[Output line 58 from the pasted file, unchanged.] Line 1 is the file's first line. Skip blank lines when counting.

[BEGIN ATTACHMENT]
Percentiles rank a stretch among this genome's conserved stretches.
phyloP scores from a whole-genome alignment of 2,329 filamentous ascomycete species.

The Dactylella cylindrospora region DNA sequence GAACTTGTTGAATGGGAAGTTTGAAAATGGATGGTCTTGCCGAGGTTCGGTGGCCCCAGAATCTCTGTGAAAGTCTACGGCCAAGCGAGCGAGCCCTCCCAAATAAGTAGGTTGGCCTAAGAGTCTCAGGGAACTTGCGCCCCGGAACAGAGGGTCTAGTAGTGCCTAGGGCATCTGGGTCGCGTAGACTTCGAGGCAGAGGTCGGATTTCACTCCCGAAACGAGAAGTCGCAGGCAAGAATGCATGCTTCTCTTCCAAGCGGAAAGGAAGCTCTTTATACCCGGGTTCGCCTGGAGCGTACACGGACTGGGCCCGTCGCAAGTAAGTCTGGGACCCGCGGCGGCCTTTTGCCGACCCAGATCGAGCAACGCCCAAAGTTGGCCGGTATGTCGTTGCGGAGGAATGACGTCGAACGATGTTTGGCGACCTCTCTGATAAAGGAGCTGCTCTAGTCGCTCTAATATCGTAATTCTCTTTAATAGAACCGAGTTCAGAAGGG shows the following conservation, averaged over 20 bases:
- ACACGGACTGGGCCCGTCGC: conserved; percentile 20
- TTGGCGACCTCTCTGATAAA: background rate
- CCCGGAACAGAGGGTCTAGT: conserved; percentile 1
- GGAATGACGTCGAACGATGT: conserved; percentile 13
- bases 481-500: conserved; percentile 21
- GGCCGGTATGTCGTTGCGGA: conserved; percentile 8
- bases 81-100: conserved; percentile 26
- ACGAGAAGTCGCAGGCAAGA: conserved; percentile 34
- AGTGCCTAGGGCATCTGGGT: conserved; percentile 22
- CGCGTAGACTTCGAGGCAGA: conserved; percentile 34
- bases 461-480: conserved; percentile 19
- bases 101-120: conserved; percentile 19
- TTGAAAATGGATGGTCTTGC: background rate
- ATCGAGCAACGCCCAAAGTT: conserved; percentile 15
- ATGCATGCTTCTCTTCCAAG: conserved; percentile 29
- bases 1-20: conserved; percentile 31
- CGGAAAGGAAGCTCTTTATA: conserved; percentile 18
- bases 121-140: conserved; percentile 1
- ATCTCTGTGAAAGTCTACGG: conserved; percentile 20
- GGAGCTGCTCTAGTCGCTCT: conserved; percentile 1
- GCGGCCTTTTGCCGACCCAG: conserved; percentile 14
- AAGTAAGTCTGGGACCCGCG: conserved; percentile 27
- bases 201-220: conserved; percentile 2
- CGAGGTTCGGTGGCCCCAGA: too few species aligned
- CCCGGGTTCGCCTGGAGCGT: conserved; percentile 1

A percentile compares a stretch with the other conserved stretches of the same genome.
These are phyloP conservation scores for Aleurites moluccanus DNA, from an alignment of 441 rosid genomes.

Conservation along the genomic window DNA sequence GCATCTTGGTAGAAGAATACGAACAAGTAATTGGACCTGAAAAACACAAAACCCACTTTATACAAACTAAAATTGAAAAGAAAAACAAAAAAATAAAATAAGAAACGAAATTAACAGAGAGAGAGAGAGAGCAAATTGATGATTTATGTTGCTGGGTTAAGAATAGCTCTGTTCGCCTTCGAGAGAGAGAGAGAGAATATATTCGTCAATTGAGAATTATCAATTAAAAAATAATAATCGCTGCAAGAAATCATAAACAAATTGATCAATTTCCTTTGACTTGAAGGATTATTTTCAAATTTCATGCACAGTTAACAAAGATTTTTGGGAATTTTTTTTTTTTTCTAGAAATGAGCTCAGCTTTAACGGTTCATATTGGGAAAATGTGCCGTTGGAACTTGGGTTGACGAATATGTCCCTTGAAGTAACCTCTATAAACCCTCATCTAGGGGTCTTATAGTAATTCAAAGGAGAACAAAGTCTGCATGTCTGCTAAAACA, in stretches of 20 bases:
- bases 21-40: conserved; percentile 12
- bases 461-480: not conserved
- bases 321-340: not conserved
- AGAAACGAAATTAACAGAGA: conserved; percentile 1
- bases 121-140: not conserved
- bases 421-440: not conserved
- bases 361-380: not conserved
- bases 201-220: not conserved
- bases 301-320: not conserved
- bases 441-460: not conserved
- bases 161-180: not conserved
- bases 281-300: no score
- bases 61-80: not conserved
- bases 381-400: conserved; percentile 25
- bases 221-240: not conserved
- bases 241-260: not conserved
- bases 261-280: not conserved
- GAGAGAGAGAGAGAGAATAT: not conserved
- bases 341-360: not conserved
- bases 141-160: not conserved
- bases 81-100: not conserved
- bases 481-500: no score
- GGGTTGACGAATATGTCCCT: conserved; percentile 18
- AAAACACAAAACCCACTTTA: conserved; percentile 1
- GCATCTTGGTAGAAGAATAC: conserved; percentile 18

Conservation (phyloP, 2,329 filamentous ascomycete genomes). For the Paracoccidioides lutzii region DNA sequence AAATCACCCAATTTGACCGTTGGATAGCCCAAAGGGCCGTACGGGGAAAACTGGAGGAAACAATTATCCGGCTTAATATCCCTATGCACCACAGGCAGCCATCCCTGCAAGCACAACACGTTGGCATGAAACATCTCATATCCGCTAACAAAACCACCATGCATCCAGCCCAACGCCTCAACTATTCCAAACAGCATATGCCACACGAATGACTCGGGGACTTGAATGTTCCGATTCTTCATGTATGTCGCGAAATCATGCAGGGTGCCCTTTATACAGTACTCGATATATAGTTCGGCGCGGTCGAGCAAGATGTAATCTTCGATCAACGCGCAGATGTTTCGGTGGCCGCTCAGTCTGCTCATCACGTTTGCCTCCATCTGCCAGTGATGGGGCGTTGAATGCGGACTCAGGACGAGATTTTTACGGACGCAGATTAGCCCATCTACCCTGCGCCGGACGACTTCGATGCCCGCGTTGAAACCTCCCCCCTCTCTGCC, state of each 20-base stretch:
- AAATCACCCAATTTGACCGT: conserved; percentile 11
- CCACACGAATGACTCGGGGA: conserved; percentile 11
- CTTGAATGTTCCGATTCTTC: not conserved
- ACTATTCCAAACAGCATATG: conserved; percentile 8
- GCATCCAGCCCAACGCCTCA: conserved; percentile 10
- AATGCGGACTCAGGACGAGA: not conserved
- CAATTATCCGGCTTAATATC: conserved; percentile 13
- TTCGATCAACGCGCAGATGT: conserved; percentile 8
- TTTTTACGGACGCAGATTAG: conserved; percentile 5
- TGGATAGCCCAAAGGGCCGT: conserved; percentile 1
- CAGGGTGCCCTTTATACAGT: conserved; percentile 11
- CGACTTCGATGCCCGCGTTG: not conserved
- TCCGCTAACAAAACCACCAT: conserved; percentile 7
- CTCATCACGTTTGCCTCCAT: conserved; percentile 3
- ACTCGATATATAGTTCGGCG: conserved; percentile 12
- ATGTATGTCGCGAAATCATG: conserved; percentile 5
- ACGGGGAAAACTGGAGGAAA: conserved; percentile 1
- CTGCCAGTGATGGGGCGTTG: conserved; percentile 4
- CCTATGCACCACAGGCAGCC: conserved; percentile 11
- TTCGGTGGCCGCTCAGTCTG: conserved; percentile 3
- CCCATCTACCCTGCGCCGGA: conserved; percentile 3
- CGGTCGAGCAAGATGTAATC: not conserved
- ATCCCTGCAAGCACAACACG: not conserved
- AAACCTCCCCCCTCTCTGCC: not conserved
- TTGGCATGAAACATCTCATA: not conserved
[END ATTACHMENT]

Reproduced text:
- AAATCACCCAATTTGACCGT: conserved; percentile 11